Strong women support strong women
Grace, Year 12, reflects on what it actually means when we say, “Strong women support strong women.
To be frank, I didn’t sit down to write this speech last night – it has been percolating, or more accurately, festering, for a good while now. I felt like I didn’t necessarily have an interesting story to own or anything more to add to the conversation; also, most of my previous ideas had been come up with at 11pm (or later) and it didn’t feel appropriate to recount an existential crisis to the entire School.
So instead, I figured I’d talk about something I’d been thinking a lot about lately. Sure, I walk around saying “queen” and “girlboss” to the point where it is sadly, no longer, ironic but what does it actually mean when we say, “Strong women support strong women”?
Society pits women against one another, to force us to always compete, where we must be better than those around us in order to succeed. If the spotlight is shining on another person, we’ll be standing in their shadow.
And I’m totally guilty of this; seeing someone who looks like their life is completely together - they can use their diary fabulously well, practise their flute 10 hours a week and they somehow understand combinatorics - and being incredibly jealous of them. And we forget how corrosive that is.
As I’ve got older and been lucky enough to befriend some pretty cool girls, I’ve learnt that when one of us succeeds, the rest of us do too. The spotlight is not beamed on just one of us, but rather we burn bright as stars, creating spotlights for our friends. We all get to share a little bit of each other’s happiness, enthusiasm and triumphs.
But as we all know, sometimes this is easier said than done - so I’ve come up with a couple of steps that might help.
Step 1: when you find someone who is kinder, smarter, funnier, cooler, wittier, more creative and all round better than you, try not to resent them for it, and rather try to be friends with them. You don’t necessarily have to be as bad as me; rearranging your position in the school photo line in order to introduce yourself to the girl with the absolutely awesome swatch watch, and you don’t have to go so far as to make these fabulous people your best friends (though it is pretty great) - but you can just say ‘hi’, sit next to them in chemistry, go up to them and remark ‘Wow, we truly are complex female characters! Who knew??!!’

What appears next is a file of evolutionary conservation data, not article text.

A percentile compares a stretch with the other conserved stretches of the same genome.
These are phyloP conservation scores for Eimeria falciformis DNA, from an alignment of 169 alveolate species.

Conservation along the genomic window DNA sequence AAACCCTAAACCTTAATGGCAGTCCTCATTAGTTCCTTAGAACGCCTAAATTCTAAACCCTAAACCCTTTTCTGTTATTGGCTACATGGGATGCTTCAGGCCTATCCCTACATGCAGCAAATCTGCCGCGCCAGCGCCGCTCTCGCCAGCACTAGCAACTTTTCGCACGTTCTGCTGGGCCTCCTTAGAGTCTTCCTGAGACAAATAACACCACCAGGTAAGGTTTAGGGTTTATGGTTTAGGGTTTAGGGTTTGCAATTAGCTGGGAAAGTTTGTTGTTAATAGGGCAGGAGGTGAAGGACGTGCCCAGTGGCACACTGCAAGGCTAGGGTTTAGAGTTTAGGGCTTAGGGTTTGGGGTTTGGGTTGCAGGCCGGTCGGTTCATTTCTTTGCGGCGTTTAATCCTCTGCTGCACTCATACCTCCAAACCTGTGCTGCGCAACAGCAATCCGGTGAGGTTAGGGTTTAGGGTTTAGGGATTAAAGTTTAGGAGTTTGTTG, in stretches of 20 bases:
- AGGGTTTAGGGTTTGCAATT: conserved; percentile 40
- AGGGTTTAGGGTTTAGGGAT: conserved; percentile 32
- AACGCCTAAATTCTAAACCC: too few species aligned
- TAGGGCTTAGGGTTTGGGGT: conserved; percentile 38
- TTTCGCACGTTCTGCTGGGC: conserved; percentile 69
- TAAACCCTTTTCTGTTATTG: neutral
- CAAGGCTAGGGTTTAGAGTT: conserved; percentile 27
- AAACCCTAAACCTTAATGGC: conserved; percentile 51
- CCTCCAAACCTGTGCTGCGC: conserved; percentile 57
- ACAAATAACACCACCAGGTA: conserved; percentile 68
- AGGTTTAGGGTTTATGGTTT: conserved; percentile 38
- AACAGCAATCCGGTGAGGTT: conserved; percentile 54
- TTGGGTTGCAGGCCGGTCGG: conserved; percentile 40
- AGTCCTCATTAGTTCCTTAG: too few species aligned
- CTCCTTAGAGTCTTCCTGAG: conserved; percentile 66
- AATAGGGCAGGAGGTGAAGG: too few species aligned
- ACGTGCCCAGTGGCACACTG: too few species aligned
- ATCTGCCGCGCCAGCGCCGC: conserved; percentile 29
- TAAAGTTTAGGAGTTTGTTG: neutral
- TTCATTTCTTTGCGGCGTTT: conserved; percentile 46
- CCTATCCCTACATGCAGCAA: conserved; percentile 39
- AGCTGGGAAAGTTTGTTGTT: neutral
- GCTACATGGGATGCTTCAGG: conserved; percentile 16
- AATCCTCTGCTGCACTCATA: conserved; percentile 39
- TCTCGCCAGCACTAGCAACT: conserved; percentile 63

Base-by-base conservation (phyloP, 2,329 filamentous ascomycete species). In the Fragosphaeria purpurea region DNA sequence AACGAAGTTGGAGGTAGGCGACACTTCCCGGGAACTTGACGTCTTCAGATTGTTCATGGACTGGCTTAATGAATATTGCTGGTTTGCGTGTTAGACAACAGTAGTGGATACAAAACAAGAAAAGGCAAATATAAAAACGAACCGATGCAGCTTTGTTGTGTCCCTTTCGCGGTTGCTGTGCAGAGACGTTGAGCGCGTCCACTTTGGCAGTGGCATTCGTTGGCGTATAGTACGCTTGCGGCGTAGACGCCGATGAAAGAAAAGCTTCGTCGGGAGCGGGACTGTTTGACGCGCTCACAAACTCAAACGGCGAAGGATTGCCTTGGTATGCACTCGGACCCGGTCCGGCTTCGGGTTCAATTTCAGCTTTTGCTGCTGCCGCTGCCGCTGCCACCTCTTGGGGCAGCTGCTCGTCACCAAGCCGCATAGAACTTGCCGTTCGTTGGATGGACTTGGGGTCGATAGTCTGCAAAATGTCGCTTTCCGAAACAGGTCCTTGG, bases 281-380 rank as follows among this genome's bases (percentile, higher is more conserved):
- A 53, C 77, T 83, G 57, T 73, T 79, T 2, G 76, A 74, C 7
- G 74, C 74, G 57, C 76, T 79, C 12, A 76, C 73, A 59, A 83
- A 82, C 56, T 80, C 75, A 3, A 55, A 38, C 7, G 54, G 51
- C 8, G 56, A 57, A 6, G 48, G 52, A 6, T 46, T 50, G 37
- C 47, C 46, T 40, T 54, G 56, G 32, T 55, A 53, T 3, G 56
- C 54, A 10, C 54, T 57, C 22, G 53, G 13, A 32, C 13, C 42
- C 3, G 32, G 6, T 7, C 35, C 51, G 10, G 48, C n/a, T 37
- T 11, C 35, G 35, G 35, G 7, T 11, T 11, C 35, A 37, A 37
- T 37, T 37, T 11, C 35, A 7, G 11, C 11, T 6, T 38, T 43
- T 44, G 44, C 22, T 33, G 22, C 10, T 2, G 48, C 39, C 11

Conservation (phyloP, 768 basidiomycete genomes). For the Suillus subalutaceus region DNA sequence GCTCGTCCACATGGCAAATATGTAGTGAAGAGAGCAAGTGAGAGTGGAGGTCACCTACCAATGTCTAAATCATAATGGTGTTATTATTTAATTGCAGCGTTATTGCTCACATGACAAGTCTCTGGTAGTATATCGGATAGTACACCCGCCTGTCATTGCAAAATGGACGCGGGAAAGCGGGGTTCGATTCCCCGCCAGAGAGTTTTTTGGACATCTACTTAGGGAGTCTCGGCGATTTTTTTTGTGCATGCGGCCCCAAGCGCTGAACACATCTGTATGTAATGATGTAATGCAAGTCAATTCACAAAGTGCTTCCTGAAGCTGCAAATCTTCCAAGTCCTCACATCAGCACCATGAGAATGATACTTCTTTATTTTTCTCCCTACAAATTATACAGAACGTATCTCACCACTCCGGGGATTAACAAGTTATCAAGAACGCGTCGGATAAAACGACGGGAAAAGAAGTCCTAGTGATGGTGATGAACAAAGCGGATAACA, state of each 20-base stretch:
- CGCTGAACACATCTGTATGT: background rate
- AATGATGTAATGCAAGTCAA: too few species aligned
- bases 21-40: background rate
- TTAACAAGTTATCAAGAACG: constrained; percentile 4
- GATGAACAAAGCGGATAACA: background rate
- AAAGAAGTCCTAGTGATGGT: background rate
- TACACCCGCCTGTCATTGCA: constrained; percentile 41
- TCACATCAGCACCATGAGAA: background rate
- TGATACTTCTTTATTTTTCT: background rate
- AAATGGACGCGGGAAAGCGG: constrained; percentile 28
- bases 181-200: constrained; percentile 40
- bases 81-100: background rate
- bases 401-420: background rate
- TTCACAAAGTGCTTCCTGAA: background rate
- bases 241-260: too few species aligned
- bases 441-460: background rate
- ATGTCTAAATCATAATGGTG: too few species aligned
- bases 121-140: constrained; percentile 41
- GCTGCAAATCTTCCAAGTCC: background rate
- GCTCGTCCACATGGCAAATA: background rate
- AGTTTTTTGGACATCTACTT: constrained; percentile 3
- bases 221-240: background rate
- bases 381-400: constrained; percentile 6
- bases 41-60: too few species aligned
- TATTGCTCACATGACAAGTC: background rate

And now for Step 2. And this is where I contradict myself a little bit. Not everyone is fabulously stupendous yet. This is going to sound totally sappy, I know, and I’m rolling my eyes at myself, but genuinely the best part is learning together, discovering what being great means by your own metric. Year 7, Year 8, Year 9: work with each other and support each other, and most importantly don’t judge, to let everyone grow into who they’re supposed to be. Through a feral amount of introspection and an aggressive slap from puberty I am (hopefully) not the same overzealous, annoying Year 7 I once was, nor the introverted Year 9 or totally audacious Year 10. And now I’m just an angry 16-year-old, emotionally attached to her blazer ranting on stage in front of the School. But, as long as I’m one step closer to fabulous and I’ve picked up some cool friends along the way, I think I’m on the right track. Friends who are way too obsessed with France, who like reciting T.S. Eliot, who exclusively watch movies starring 50-year-old Danish actors, who like to show me the maps they’ve made, who share the same birthday as me, who drink too much coffee, who write about failed party magicians, who yell at me in German, and those who are surgically affixed to their Spiderman mugs.
Notice there’s no mention of a Maths mark, a firsts, seconds, or thirds sporting team or a failed debate against a very talented third speaker. Rather, we shine when we just, be.
If you take one thing away from this total conundrum of a speech, it is this – take time to look out for your friends, celebrate their successes, comfort them in their lows, go out for dinner, have a movie night, talk about your secret hobbies or interests that seem mortifying otherwise and most importantly, remember there’s a reason why Mamma Mia is such a transcendental masterpiece, and it’s got more to do with Dancing Queen than it does with Pierce Brosnan’s singing.
Grace, Year 12